Rating: 2 stars out of 5
Edward Peach is a fourteen-year-old wizard who receives a letter that he has been accepted into the prestigious Prymoutekhny Wizards Academy for Boys, in the faraway land of Aradia. His parents are overjoyed, but he feels reluctant to leave his family, friends, and his comfy cottage in the English coastal village of Manley. As term begins, Edward adjusts to life in his new school, dealing with bullies, strict teachers, and challenging wizardry classes. He is almost ready to give up when he falls in love with a charismatic, privileged boy-and talented wizard-named Mr. Andreas. Prymoutekhny is a school that has still not opened up to same-sex attraction, so he must keep his feelings secret. Soon, Edward and the impressive boy realize their deep attraction for each other. This causes immediate controversy in the school, as they are the first two boys from feuding houses to come together-especially in a school where house rivalry can end in murder.He is then put to the ultimate test as he must risk being with the boy he loves even at the cost of his own life!
The tagline for “The Killing Spell” mentioned that this was a great book for fans of “Carry On” by Rainbow Rowell. Since I absolutely love “Carry On”, I just had to have “The Killing Spell” and naturally also had extremely high expectations. Sadly, I was extremely disappointed.
The story is told from Edward’s POV. The emphasis being on told. There’s so much telling and essentially no showing. I was bored after only a couple of pages and started skimming after a short while. It all seems very detached. There is next to no dialogue in the entire book. It was mostly Edward telling us what people said and summing up entire conversations, without any direct dialogue.
The language seemed clunky and somehow didn’t fit the setting. The protagonist is a 14-year-old boy who seems to live in the 21st century and yet his way of speaking seemed weirdly old-fashioned.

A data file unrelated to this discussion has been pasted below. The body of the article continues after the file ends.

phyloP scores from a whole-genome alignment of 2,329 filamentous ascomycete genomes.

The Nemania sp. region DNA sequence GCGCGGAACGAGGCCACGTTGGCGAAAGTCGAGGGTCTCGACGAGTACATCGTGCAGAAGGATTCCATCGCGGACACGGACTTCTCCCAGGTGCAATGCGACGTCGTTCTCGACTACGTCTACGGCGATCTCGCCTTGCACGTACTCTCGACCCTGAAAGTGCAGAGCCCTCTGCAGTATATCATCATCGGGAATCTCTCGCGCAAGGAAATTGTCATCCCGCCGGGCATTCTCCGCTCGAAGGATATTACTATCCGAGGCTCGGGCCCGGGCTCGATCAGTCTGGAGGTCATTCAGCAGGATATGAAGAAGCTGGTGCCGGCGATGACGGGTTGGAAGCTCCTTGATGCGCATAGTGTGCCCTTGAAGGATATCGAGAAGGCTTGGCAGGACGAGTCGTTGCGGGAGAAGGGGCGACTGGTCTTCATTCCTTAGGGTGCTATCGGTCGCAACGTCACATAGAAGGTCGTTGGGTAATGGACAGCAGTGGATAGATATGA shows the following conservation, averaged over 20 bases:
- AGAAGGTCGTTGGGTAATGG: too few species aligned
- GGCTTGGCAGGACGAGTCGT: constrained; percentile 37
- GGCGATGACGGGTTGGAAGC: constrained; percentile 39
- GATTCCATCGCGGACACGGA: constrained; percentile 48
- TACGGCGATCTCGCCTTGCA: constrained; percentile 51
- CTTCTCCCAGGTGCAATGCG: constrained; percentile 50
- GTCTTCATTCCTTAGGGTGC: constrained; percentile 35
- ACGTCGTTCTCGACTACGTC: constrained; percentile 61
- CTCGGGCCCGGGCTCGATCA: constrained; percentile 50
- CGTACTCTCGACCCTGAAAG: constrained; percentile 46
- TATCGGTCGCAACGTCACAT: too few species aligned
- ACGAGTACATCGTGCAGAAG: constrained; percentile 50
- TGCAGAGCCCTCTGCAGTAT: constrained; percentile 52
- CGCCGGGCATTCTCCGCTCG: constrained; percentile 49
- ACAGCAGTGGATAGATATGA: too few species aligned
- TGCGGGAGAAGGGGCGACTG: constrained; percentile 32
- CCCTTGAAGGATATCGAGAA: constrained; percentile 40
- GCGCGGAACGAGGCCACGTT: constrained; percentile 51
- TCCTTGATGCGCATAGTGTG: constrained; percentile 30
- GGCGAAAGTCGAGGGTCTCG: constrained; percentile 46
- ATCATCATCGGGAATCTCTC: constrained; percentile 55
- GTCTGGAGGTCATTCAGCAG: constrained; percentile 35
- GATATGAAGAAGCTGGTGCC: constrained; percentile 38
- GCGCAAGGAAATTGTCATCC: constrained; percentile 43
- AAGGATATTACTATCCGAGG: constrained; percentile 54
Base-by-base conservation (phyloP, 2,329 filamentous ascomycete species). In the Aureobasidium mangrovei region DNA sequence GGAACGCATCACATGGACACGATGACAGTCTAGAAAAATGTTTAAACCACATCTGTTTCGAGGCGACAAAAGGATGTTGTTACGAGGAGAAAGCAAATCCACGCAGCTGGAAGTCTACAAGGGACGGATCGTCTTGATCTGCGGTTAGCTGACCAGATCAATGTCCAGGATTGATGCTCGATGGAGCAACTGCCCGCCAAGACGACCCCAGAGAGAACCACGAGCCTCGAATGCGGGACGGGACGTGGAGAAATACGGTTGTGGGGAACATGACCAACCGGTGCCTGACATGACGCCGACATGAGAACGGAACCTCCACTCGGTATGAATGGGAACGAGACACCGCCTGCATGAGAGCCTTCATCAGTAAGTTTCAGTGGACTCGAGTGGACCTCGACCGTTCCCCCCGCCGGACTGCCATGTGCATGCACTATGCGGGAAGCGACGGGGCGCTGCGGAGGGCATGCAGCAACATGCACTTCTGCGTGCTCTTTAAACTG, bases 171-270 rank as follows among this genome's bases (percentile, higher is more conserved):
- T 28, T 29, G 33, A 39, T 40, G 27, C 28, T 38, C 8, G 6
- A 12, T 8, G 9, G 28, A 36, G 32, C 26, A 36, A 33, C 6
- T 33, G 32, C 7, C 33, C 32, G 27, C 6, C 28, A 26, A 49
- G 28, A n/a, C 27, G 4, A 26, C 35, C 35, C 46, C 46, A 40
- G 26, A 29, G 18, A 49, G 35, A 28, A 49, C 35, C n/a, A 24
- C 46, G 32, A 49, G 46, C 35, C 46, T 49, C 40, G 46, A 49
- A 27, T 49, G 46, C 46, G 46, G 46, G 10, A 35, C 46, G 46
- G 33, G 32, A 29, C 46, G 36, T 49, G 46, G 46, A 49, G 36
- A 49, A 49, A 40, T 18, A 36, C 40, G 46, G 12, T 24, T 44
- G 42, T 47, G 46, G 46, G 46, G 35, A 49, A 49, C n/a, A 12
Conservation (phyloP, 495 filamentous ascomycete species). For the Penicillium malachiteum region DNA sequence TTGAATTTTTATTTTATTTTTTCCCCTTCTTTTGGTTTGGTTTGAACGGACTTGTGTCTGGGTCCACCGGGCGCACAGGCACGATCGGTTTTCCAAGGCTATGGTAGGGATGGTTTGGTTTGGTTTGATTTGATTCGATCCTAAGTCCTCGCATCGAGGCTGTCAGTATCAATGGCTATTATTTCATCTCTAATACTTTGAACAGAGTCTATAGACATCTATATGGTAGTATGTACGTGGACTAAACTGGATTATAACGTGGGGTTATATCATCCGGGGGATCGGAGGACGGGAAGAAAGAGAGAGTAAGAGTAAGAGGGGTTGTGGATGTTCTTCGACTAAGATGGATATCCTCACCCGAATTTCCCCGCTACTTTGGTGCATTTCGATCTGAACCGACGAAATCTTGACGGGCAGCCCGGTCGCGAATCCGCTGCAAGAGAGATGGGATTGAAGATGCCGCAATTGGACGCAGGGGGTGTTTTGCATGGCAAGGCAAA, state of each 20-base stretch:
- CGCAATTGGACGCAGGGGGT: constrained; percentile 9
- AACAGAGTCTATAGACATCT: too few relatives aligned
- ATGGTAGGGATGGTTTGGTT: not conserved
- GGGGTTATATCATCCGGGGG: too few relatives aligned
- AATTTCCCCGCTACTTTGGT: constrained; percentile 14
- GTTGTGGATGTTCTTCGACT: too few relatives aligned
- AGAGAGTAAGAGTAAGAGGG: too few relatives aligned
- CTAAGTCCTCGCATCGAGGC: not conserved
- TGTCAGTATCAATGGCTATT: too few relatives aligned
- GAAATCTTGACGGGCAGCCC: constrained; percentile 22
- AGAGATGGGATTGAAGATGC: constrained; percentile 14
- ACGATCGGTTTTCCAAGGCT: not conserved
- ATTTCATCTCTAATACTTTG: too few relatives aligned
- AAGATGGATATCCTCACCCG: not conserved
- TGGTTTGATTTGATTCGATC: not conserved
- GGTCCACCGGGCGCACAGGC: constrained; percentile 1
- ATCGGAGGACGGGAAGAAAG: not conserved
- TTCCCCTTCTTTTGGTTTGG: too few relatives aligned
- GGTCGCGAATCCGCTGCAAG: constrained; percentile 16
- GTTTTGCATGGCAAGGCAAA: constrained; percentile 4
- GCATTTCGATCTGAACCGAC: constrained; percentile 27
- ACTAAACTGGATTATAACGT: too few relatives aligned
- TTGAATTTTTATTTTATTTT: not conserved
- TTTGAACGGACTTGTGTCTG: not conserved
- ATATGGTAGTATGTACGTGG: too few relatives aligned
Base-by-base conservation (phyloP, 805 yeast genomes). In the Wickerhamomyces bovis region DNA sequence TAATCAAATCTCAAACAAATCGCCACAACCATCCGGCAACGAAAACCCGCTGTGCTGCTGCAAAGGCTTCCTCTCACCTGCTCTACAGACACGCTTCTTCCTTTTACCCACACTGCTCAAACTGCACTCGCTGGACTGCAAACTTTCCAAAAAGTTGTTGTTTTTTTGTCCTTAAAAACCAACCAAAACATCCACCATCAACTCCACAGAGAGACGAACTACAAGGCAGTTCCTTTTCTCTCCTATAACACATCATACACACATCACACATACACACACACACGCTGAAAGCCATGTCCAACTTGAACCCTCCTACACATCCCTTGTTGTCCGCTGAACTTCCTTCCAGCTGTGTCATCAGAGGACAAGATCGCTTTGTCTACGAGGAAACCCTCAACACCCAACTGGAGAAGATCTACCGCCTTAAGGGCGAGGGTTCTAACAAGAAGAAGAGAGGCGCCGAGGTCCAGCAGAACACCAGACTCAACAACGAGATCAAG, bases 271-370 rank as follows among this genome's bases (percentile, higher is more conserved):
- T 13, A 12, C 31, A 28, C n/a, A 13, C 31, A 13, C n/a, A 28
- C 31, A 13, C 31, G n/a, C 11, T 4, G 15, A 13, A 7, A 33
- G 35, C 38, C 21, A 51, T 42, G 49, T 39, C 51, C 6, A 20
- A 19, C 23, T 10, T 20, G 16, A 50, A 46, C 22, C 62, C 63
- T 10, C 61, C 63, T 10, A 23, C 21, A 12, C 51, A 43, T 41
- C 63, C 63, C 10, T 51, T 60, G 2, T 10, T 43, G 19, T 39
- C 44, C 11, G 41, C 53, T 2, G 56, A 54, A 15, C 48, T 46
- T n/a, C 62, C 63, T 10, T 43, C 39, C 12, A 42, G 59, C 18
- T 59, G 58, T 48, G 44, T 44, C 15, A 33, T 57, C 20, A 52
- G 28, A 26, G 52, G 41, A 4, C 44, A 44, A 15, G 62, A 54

I didn’t like Edward at all. He is moods gave me whiplash and he’s constantly moody and annoyed. He goes from lusting after Mr. Andreas to being madly in love to suddenly wishing him dead, all in the span of a few weeks. He also seems to be constantly lusting after boys and has to comment on everybody’s appearance.
Mr. Andreas is an enigma. We don’t learn much about him and Edward doesn’t seem to be all that interested in his boyfriend’s life either. And it’s just plain weird that he calls him “Mr. Andreas”. There’s apparently a curse associated with his first name. Okay, fine, but then why insist on the “Mr.”? Just “Andreas” would have been perfectly fine, or maybe some sort of nickname. No 14-year-old calls his boyfriend “Mister”. It gave me weird pedophile vibes, even though they’re the same age.
The school itself was extremely old-fashioned. There are very strict rules and structures that nobody dares to challenge. First years are literally used as slaves by their seniors. Malicious pranks and death threats seem to be the norm. How is it possible that nobody ever did anything against that? This is the 21st century!
Because there’s so much telling, I felt very detached from the plot. It doesn’t help that there are very few details on anything.
On top of everything else, the editing seemed sloppy. Even though I skimmed large parts of the book, I still noticed quite a few spelling mistakes and the tenses sometimes seemed messed up.
To sum it up, I didn’t like “The Killing Spell”. The blurb is the best part of the entire story. I guess it had potential, so I’m giving this a generous two stars.
The cover, unlike the book, is really cool.
Kindle Edition, 236 pages
Published July 9th 2019 by Deep Hearts YA